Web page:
In the final confrontation, Ofelia has fetched her recently-born brother and taken him to the centre of the labyrinth on the Faun’s orders. Here she finds out that the blood of her brother, an innocent, must be spilled in order for her to be free of the human world. In this climax she refuses to hand over the baby and her step-father emerges from the labyrinth, takes the baby and then shoots Ofelia. Ofelia’s blood, also an innocent, is spilled and she has fulfilled her final test.

She is taken to her father, the king of the fairy world as her body is grieved over by her human friends in the ordinary world. At the king’s court she is reunited with her family and rewarded for her actions.

A clear conformation between Ofelia’s journey in this film and the Mythic Cycle can be seen. Some areas are lightly touched upon but the structure is certainly present and can be readily recognised.

The characters in Pan’s Labyrinth demand a lot of attention, whether it be repulsion from The Captain’s evil acts, the uncertainty about the Faun’s motives or the motherly strength of Mercedes who has become the surrogate mother of Ofelia, they all keep the audience interested in what is going on. Add to that the surreal imagery of the other world, action-filled battle scenes of the human world and the mythological symbolism and we have a film which can be watched a number of times and still there will be more to discover.

As a very carefully thought-out film, I think removing any part of it would make the film suffer, but the story may still work. For example if the character of The Captain or Mercedes were not expanded upon then we would still understand Ofelia’s journey but it would be a less interesting story. If we omitted the slow descent into the other world and Ofelia went from Separation in the human world to her Ordeal in the fantasy world then I think the audience would get a jarring effect.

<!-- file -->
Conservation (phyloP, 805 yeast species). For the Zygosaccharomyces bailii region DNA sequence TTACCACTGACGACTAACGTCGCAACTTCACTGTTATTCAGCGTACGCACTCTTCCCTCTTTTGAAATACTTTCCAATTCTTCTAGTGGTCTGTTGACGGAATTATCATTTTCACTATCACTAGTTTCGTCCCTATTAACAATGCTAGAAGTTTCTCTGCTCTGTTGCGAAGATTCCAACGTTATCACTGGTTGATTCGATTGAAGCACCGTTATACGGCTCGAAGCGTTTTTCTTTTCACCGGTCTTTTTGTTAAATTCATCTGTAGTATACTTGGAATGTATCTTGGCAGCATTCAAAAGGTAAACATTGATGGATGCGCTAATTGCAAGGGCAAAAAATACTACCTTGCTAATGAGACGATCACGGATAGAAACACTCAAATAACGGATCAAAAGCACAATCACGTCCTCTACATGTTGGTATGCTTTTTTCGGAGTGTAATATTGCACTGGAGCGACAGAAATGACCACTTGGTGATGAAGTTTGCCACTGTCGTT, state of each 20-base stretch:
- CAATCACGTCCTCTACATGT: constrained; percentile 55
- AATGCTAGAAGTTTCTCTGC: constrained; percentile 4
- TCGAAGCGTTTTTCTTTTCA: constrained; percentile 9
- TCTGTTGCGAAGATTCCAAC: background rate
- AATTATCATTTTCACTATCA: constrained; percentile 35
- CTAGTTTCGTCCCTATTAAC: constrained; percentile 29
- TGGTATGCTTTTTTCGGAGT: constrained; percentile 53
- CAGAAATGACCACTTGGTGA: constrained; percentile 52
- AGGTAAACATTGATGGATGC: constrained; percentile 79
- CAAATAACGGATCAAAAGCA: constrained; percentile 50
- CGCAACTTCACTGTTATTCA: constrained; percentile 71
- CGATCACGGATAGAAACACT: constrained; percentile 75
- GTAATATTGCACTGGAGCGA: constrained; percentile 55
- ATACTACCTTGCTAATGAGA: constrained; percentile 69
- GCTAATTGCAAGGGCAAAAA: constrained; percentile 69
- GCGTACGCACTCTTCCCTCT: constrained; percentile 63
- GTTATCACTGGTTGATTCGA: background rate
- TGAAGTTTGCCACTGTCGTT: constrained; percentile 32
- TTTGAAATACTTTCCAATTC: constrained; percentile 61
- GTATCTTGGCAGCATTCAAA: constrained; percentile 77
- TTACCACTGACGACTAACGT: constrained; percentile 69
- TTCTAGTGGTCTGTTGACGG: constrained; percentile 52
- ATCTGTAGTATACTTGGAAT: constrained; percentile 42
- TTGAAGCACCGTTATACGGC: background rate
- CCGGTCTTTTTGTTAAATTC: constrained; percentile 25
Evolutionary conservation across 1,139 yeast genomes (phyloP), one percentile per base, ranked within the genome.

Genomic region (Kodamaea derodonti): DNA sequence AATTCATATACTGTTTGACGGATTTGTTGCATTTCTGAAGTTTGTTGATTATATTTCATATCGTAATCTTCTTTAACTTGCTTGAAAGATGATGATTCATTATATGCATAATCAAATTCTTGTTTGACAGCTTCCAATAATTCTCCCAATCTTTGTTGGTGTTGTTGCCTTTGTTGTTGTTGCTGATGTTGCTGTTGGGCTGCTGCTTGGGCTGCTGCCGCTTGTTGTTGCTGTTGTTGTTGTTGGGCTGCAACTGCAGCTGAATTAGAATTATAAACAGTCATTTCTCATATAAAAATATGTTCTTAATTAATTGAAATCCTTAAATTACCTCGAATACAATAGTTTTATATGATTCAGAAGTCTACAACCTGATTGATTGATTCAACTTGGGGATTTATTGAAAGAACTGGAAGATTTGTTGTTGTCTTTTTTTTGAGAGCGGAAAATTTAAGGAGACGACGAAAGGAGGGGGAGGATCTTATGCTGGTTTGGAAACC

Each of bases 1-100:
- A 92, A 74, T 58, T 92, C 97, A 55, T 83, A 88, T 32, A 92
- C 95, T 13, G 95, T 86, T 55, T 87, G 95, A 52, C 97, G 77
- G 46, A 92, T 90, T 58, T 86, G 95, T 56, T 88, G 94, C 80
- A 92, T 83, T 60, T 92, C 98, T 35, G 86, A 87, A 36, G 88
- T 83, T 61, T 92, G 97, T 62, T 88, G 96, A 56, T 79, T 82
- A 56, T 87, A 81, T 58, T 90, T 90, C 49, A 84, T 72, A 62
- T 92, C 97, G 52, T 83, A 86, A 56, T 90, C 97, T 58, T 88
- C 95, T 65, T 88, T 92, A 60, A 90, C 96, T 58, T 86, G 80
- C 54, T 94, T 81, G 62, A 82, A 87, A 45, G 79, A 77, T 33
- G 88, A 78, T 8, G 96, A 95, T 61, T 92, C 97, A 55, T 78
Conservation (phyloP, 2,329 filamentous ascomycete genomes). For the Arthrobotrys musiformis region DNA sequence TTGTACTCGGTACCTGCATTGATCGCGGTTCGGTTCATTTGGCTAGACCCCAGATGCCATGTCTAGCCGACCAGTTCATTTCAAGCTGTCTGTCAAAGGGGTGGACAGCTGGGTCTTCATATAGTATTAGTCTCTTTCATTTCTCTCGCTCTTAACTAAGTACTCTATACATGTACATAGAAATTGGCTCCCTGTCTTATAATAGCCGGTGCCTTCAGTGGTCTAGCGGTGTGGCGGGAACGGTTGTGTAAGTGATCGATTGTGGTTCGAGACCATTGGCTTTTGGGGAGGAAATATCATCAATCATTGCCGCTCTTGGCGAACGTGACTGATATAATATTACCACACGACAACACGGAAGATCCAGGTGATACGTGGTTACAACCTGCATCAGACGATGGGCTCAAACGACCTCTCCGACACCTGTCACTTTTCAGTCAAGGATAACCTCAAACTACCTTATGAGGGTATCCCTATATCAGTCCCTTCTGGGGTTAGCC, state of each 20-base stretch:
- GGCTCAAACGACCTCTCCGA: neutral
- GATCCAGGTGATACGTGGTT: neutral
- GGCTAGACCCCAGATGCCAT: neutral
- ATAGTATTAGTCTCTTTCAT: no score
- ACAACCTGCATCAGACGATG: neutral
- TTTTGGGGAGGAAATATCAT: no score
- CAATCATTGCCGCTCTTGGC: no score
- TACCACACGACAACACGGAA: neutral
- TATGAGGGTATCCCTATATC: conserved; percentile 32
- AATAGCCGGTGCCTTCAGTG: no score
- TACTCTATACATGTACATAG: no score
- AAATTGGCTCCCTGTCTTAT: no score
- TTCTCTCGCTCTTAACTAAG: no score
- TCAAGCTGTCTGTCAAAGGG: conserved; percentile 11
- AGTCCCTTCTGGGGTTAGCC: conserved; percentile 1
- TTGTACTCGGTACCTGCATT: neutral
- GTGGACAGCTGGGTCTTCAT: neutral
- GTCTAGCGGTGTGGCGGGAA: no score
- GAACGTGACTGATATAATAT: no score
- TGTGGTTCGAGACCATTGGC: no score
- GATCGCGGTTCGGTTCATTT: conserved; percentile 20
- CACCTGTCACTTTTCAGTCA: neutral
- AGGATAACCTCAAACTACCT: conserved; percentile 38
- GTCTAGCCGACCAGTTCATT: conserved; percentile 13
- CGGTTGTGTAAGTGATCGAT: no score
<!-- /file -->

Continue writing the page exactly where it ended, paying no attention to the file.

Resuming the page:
The Return quadrant of the mythic cycle has already been greatly deemphasised , so too the introduction of the ordinary world which is not laboured on and is only revealed through Ofelia’s brief conversation with her mum in the car as they are leaving for the military outpost.

In order to rewrite this story with some of the structural elements removed, I would emphasise the theme of temptation and take out the Initiation and Return, so our heroine fails to reach her original goal of returning to the fairy world because she has given in to her temptations. The Captain is killed before he can do Ofelia any harm and she survives and takes care of her little brother and finds happiness in doing this in her mortal life.

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The above two films have been examples which fit well into the conventional models of narrative structure but many films are not so clean cut. Run Lola Run for example works by breaking with linearity of time and going further and using it as a narrative device.Thirteen Conversations About One Thing also does not follow the conventional structure but keeps jumping back and forth in time and from one character to another but in the end the viewer is left with a complete image of what has occurred.